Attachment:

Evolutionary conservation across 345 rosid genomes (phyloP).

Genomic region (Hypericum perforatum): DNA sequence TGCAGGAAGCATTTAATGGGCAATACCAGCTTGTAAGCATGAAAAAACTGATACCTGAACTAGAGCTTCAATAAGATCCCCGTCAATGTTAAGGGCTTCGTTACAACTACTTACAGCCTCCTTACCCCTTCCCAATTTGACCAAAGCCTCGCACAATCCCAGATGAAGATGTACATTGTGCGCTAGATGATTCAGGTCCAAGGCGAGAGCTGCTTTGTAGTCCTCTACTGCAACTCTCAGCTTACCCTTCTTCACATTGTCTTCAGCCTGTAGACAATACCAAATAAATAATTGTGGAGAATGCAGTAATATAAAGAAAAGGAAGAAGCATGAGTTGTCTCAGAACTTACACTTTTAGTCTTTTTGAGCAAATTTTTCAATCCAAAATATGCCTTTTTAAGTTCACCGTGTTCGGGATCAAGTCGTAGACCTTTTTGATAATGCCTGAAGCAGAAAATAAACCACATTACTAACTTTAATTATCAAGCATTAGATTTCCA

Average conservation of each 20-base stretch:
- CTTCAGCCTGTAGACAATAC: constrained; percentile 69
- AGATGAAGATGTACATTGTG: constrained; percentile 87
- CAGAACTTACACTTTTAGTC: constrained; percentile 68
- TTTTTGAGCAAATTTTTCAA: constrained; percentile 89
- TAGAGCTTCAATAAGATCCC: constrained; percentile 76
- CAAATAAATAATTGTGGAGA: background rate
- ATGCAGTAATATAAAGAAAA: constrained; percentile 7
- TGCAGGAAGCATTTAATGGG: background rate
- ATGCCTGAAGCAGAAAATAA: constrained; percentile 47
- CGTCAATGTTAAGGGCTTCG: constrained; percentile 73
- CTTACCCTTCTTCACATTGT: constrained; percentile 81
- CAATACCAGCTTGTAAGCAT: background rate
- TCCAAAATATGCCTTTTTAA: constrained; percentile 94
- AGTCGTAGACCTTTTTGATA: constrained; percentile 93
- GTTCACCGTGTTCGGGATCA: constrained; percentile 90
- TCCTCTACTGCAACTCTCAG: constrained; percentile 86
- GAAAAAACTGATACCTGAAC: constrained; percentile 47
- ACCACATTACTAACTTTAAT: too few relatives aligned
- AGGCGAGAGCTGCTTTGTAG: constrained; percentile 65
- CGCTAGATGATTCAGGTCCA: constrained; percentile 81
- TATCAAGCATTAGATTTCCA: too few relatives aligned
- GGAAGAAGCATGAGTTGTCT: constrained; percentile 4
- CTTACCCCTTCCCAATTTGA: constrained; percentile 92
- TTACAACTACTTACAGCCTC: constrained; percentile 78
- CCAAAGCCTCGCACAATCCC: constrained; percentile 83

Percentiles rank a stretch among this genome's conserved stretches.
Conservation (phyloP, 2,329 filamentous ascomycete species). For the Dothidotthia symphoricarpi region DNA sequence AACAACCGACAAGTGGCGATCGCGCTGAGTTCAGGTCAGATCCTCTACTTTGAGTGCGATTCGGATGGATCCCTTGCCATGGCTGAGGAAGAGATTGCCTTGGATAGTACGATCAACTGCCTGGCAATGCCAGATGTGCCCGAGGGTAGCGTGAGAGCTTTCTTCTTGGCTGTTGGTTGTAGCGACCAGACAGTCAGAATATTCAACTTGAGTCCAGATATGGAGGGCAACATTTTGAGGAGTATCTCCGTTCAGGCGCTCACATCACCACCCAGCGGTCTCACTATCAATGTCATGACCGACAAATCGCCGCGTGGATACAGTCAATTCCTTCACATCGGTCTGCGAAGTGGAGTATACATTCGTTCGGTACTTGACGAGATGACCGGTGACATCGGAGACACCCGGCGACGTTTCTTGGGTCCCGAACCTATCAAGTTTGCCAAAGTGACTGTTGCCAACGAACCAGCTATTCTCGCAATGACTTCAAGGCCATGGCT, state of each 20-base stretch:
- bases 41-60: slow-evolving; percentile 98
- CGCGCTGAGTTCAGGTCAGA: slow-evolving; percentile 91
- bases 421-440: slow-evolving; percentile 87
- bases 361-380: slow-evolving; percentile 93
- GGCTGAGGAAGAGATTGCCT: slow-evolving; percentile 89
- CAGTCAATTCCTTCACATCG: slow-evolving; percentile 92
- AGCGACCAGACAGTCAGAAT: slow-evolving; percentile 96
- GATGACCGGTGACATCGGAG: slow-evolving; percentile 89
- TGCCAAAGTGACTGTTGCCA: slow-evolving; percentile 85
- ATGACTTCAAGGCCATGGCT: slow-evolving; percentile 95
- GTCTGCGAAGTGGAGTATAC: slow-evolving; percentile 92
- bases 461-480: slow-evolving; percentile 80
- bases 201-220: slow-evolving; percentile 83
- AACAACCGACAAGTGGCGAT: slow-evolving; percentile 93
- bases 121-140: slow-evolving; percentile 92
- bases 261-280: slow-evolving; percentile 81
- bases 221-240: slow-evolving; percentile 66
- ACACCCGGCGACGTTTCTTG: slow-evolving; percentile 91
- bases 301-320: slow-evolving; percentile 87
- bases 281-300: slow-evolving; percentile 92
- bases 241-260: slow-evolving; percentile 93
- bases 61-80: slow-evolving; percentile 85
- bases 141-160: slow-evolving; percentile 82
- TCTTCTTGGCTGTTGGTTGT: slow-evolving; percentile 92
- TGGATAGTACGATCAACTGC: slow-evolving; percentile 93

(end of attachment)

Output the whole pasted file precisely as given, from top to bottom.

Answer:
Evolutionary conservation across 345 rosid genomes (phyloP).

Genomic region (Hypericum perforatum): DNA sequence TGCAGGAAGCATTTAATGGGCAATACCAGCTTGTAAGCATGAAAAAACTGATACCTGAACTAGAGCTTCAATAAGATCCCCGTCAATGTTAAGGGCTTCGTTACAACTACTTACAGCCTCCTTACCCCTTCCCAATTTGACCAAAGCCTCGCACAATCCCAGATGAAGATGTACATTGTGCGCTAGATGATTCAGGTCCAAGGCGAGAGCTGCTTTGTAGTCCTCTACTGCAACTCTCAGCTTACCCTTCTTCACATTGTCTTCAGCCTGTAGACAATACCAAATAAATAATTGTGGAGAATGCAGTAATATAAAGAAAAGGAAGAAGCATGAGTTGTCTCAGAACTTACACTTTTAGTCTTTTTGAGCAAATTTTTCAATCCAAAATATGCCTTTTTAAGTTCACCGTGTTCGGGATCAAGTCGTAGACCTTTTTGATAATGCCTGAAGCAGAAAATAAACCACATTACTAACTTTAATTATCAAGCATTAGATTTCCA

Average conservation of each 20-base stretch:
- CTTCAGCCTGTAGACAATAC: constrained; percentile 69
- AGATGAAGATGTACATTGTG: constrained; percentile 87
- CAGAACTTACACTTTTAGTC: constrained; percentile 68
- TTTTTGAGCAAATTTTTCAA: constrained; percentile 89
- TAGAGCTTCAATAAGATCCC: constrained; percentile 76
- CAAATAAATAATTGTGGAGA: background rate
- ATGCAGTAATATAAAGAAAA: constrained; percentile 7
- TGCAGGAAGCATTTAATGGG: background rate
- ATGCCTGAAGCAGAAAATAA: constrained; percentile 47
- CGTCAATGTTAAGGGCTTCG: constrained; percentile 73
- CTTACCCTTCTTCACATTGT: constrained; percentile 81
- CAATACCAGCTTGTAAGCAT: background rate
- TCCAAAATATGCCTTTTTAA: constrained; percentile 94
- AGTCGTAGACCTTTTTGATA: constrained; percentile 93
- GTTCACCGTGTTCGGGATCA: constrained; percentile 90
- TCCTCTACTGCAACTCTCAG: constrained; percentile 86
- GAAAAAACTGATACCTGAAC: constrained; percentile 47
- ACCACATTACTAACTTTAAT: too few relatives aligned
- AGGCGAGAGCTGCTTTGTAG: constrained; percentile 65
- CGCTAGATGATTCAGGTCCA: constrained; percentile 81
- TATCAAGCATTAGATTTCCA: too few relatives aligned
- GGAAGAAGCATGAGTTGTCT: constrained; percentile 4
- CTTACCCCTTCCCAATTTGA: constrained; percentile 92
- TTACAACTACTTACAGCCTC: constrained; percentile 78
- CCAAAGCCTCGCACAATCCC: constrained; percentile 83

Percentiles rank a stretch among this genome's conserved stretches.
Conservation (phyloP, 2,329 filamentous ascomycete species). For the Dothidotthia symphoricarpi region DNA sequence AACAACCGACAAGTGGCGATCGCGCTGAGTTCAGGTCAGATCCTCTACTTTGAGTGCGATTCGGATGGATCCCTTGCCATGGCTGAGGAAGAGATTGCCTTGGATAGTACGATCAACTGCCTGGCAATGCCAGATGTGCCCGAGGGTAGCGTGAGAGCTTTCTTCTTGGCTGTTGGTTGTAGCGACCAGACAGTCAGAATATTCAACTTGAGTCCAGATATGGAGGGCAACATTTTGAGGAGTATCTCCGTTCAGGCGCTCACATCACCACCCAGCGGTCTCACTATCAATGTCATGACCGACAAATCGCCGCGTGGATACAGTCAATTCCTTCACATCGGTCTGCGAAGTGGAGTATACATTCGTTCGGTACTTGACGAGATGACCGGTGACATCGGAGACACCCGGCGACGTTTCTTGGGTCCCGAACCTATCAAGTTTGCCAAAGTGACTGTTGCCAACGAACCAGCTATTCTCGCAATGACTTCAAGGCCATGGCT, state of each 20-base stretch:
- bases 41-60: slow-evolving; percentile 98
- CGCGCTGAGTTCAGGTCAGA: slow-evolving; percentile 91
- bases 421-440: slow-evolving; percentile 87
- bases 361-380: slow-evolving; percentile 93
- GGCTGAGGAAGAGATTGCCT: slow-evolving; percentile 89
- CAGTCAATTCCTTCACATCG: slow-evolving; percentile 92
- AGCGACCAGACAGTCAGAAT: slow-evolving; percentile 96
- GATGACCGGTGACATCGGAG: slow-evolving; percentile 89
- TGCCAAAGTGACTGTTGCCA: slow-evolving; percentile 85
- ATGACTTCAAGGCCATGGCT: slow-evolving; percentile 95
- GTCTGCGAAGTGGAGTATAC: slow-evolving; percentile 92
- bases 461-480: slow-evolving; percentile 80
- bases 201-220: slow-evolving; percentile 83
- AACAACCGACAAGTGGCGAT: slow-evolving; percentile 93
- bases 121-140: slow-evolving; percentile 92
- bases 261-280: slow-evolving; percentile 81
- bases 221-240: slow-evolving; percentile 66
- ACACCCGGCGACGTTTCTTG: slow-evolving; percentile 91
- bases 301-320: slow-evolving; percentile 87
- bases 281-300: slow-evolving; percentile 92
- bases 241-260: slow-evolving; percentile 93
- bases 61-80: slow-evolving; percentile 85
- bases 141-160: slow-evolving; percentile 82
- TCTTCTTGGCTGTTGGTTGT: slow-evolving; percentile 92
- TGGATAGTACGATCAACTGC: slow-evolving; percentile 93